Older people are benefiting from the advantages of driving: from 1989/91 to 2004, the proportion of people aged 70 and over who held a full driving licence increased from 32 to 47 per cent. It seems to be the younger people who are choosing not to drive, with the proportion of 17- to 20-year olds with a licence falling from 43 per cent 15 years ago to 26 per cent now. Whether they’ve simply been priced out of the driving market by insurance companies’ outrageous premiums, or whether their reluctance to get behind the wheel connects with the broader trend of ongoing dependence upon their parents, is not indicated by the statistics.
Mobility is safer than ever before.
Transport Trends tells us bluntly that ‘fatality rates are lower in 2004 than in 1980 for all forms of transport’. For car occupants, fatality rates more than halved between 1980 and 1993, then declined slowly to reach 2.7 deaths per billion passenger kilometres in 2004. The lowest fatality rates were for air travel, at less than 0.1 per billion passenger kilometres since 1990; for bus, coach and rail passengers, the average rate is 0.4.
Back on roads: in 2004, the fatality rate for pedestrians was half the 1980 level, and that for pedal cyclists was three-fifths. While road traffic has increased by 81 per cent between 1980 and 2004, the number of road accidents resulting in personal injury has fallen by 18 per cent. Since 1980, there has been a fall of 68 per cent in the number of children killed or seriously injured in road accidents.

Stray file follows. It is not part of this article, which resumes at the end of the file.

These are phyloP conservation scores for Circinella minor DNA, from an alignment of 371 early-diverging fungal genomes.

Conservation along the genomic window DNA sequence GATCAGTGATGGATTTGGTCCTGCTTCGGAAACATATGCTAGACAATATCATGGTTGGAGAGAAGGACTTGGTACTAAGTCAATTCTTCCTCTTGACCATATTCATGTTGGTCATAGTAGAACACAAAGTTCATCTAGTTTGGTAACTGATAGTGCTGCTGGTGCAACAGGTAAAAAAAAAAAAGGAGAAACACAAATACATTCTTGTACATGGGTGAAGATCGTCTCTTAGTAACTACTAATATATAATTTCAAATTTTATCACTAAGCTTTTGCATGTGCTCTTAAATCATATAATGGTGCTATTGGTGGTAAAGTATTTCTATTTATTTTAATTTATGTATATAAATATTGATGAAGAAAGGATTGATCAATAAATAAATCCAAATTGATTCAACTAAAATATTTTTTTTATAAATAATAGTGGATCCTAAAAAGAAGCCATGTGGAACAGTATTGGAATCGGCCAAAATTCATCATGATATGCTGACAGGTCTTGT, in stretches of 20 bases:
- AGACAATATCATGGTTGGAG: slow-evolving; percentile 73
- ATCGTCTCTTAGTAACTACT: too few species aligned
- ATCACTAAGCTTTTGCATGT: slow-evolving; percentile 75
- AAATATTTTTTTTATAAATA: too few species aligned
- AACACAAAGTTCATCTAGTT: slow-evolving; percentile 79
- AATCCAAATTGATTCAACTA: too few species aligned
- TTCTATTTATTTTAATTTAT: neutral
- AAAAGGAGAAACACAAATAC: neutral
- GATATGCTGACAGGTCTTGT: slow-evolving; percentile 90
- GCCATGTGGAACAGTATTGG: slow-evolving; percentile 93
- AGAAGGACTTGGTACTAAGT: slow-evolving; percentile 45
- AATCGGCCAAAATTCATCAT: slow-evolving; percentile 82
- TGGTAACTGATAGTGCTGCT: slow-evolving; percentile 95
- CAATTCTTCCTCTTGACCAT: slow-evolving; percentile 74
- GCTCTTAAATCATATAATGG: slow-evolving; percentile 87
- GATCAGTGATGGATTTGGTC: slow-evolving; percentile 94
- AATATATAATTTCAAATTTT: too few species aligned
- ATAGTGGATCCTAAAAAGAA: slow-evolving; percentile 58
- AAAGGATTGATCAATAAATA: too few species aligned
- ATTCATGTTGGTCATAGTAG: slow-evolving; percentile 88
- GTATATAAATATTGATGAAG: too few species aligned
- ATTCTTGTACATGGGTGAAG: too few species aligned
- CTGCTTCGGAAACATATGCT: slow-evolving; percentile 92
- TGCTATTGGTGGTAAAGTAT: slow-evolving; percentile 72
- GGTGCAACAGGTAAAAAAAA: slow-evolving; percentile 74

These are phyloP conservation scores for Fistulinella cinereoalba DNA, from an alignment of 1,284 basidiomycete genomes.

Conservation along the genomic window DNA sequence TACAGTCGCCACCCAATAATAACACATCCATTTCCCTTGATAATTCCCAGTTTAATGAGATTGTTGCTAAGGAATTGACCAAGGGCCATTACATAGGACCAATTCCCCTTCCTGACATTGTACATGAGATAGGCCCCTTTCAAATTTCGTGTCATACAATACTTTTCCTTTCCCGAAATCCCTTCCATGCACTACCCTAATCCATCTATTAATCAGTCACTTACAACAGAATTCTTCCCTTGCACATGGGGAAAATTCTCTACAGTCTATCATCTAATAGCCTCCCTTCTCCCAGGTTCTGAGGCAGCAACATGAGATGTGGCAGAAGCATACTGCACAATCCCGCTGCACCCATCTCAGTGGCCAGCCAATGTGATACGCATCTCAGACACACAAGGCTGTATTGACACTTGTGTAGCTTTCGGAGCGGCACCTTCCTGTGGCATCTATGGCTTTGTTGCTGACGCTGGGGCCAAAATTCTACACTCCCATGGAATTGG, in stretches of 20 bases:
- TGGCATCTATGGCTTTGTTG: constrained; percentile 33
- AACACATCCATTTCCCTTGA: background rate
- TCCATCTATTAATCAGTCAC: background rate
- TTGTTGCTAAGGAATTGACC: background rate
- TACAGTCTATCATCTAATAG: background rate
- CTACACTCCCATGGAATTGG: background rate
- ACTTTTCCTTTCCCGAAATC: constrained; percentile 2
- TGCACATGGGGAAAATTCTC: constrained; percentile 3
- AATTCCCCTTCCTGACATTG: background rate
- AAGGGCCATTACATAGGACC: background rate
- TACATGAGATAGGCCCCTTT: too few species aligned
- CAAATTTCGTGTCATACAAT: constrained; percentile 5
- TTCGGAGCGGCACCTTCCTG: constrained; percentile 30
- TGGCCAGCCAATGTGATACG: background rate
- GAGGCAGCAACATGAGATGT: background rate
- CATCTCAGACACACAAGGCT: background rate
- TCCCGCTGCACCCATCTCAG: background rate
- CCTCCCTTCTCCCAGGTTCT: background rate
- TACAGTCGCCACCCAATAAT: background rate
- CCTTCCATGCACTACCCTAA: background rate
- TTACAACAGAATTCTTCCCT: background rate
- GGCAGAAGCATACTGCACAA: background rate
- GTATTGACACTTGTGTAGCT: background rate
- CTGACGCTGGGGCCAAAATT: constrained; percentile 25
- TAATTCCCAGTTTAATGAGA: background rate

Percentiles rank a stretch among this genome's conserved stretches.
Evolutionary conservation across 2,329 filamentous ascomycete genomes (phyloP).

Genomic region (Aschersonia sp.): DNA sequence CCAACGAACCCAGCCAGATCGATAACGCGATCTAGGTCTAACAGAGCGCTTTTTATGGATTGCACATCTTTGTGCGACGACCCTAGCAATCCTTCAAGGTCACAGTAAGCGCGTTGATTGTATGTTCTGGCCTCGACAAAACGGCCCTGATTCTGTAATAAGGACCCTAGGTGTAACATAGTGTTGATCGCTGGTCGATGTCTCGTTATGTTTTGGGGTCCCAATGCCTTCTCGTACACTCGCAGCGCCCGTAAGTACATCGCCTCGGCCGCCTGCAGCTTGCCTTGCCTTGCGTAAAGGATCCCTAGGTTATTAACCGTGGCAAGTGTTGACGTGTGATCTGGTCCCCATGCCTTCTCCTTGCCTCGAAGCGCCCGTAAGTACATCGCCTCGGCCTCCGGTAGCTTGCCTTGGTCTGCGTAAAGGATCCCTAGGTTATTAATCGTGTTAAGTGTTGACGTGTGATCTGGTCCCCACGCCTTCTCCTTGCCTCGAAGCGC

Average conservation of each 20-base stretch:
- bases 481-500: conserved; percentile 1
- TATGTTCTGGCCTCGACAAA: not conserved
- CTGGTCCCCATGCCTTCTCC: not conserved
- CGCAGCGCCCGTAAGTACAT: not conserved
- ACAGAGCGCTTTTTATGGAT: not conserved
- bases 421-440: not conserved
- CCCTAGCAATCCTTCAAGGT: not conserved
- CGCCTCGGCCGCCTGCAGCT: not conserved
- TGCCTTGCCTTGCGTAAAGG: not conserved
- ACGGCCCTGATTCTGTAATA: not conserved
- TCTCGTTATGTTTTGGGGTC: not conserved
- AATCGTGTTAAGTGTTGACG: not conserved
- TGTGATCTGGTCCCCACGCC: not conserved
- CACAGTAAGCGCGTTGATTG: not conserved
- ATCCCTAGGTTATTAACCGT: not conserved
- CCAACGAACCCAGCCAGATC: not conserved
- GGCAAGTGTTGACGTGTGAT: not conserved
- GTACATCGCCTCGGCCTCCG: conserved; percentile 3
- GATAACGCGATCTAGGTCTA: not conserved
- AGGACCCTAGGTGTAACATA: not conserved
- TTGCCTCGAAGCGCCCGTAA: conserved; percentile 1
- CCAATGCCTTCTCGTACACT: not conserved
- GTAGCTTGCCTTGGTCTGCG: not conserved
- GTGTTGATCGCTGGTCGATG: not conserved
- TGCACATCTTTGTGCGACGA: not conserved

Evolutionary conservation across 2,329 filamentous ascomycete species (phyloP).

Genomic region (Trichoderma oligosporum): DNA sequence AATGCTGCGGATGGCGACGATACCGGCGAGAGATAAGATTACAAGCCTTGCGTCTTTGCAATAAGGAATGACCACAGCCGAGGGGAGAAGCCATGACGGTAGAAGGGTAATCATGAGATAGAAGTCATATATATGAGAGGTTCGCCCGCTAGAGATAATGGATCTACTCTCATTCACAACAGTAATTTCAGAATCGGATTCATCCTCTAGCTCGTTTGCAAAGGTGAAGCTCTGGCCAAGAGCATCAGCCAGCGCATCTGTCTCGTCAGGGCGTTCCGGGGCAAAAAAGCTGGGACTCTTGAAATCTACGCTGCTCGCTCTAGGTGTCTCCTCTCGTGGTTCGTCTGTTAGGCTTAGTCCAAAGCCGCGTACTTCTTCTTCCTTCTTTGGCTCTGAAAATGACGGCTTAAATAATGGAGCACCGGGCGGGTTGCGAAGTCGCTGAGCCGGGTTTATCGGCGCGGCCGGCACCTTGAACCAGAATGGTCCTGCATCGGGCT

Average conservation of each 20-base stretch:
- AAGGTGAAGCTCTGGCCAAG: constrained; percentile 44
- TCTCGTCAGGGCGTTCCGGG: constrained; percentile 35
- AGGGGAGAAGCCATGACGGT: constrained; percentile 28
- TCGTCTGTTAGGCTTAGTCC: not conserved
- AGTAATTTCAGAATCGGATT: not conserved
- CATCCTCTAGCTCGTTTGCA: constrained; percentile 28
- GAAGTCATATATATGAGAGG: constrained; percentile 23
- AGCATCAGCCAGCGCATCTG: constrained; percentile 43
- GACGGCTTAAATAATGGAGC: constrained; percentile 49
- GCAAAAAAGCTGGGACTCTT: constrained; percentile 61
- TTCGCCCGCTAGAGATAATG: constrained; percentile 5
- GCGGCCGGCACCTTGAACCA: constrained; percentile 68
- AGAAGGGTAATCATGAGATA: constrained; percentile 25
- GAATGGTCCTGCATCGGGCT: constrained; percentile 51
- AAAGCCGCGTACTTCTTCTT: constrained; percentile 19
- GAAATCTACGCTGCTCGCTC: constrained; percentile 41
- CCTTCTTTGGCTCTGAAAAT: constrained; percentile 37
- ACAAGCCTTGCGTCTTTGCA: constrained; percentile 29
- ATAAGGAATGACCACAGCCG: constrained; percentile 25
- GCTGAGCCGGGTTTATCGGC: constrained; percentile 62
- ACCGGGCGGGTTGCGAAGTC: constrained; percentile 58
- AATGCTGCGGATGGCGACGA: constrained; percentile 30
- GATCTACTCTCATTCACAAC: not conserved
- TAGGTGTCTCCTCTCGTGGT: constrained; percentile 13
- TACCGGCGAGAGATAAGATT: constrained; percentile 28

So what’s the problem?
As any member of the public will tell you, transport in the UK today is very far from perfect. It takes too long to get anywhere (thanks, in no small part, to the underinvestment and lack of planning in the roads system), it is too expensive (especially, as the government’s report confirms, if you want to use trains or buses), and on an everyday level, simply getting from A to B is a bit of a headache.
But these problems, the ones that preoccupy people in their daily lives, are to do with the fact that the transport system isn’t good enough. By contrast, the problems that preoccupy the political class are overblown abstract issues to do with global warming, obesity or the state of the local high street, and the response is continually to blame the transport system for being somehow too good.
Policy suggestions revolve around such mean-spirited propositions as pricing people out of cheap air travel, using congestion charging to keep people off the very roads they want to use, and cajoling people to get on their bikes or their feet to make the mundane journeys to work or school. What kind of political vision is this, which presents improved mobility as a problem and champions staying at home or plodding on foot as a positive alternative, good for our health and possibly good for the environment (although nobody really knows for sure)?
We need to recognise the prejudices of policy-makers for what they are, and focus on the kind of travelling experiences that people want and need. Forget gridlock – it’s the political paralysis of the transport debate that is stopping us from moving forward.
(1) See Transport Trends, 2005 edition
(2) ‘Dependency on cars too great to avoid gridlock’, The Times (London), 31 January 2006